around that same time, i realized that as my own playing was developing (by that time i was playing in gary burton’s band) that there was a way i wanted to play and write that really had almost nothing to do with what would be appropriate if i were playing or writing in more traditional idiomatic ways. in some ways, this was scary- there was no road map for this at all. as time went on, especially with the encouragement of steve swallow, i tried to write tunes and attempted to set up playing situations that would feature those kinds of harmonic and melodic zones that i was interested in so that whatever emerging “voice” that i may have had as an improvisor in those areas might get a chance to develop. i was very lucky to be around a few other musicians close to my own age, especially jaco pastorius, who had the same kinds of goals - to try to come up with a new way of thinking about the sound and role of our instruments and the way we wanted to change things, to expand the role of what our instruments could be in improvised, yet structured, environments. i always felt lucky that there were chances to balance playing with musicians that were much older and more experienced with those of playing with people more of my own generation, like jaco.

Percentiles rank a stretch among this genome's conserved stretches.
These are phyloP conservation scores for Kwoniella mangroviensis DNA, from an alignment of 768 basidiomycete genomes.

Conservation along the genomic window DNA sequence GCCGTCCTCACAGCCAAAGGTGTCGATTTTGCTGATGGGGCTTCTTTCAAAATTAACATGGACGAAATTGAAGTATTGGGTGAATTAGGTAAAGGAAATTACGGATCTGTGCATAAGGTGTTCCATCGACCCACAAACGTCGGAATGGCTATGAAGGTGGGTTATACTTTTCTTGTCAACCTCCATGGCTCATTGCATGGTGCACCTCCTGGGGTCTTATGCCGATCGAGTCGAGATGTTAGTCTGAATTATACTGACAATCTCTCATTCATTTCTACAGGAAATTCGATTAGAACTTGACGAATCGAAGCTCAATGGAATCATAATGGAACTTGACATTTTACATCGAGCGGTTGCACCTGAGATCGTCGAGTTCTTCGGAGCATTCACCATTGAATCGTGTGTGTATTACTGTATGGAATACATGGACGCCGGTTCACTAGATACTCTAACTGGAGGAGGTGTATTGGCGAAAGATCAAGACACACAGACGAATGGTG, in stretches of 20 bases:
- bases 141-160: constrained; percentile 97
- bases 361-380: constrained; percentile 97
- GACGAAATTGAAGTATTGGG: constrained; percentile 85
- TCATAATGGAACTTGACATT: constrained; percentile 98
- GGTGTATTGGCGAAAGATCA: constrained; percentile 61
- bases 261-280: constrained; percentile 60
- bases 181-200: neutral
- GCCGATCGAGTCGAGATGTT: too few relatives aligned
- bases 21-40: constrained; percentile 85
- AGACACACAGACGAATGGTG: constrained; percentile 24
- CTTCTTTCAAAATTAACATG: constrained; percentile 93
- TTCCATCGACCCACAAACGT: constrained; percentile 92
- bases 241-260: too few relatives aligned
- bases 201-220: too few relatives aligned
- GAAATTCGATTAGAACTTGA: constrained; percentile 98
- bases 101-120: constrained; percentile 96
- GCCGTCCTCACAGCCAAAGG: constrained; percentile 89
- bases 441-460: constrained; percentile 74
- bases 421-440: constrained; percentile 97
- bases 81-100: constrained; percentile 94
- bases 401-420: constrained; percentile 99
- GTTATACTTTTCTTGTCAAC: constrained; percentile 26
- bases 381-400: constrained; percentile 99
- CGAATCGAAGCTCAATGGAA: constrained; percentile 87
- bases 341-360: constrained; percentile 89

after making a few records and continuing to tour for several years with gary burton, i felt like i was making a lot of progress towards refining many of the conceptual goals i had set for myself. but when it was time to leave gary, as i looked around the landscape of the scene at that time (1977), i realized that there were very few other settings for me to play the way i wanted to play. with the exception of a few great bands that used guitar players but already had great players holding down the chairs (jack dejohnette's new directions had john abercrombie, etc.) the few other guitar playing gigs out there were either totally “straight ahead” or “post-mahavishnu” - neither of which seemed to be right for me to continue the kind of research i felt i needed. i really had no choice but to form my own band.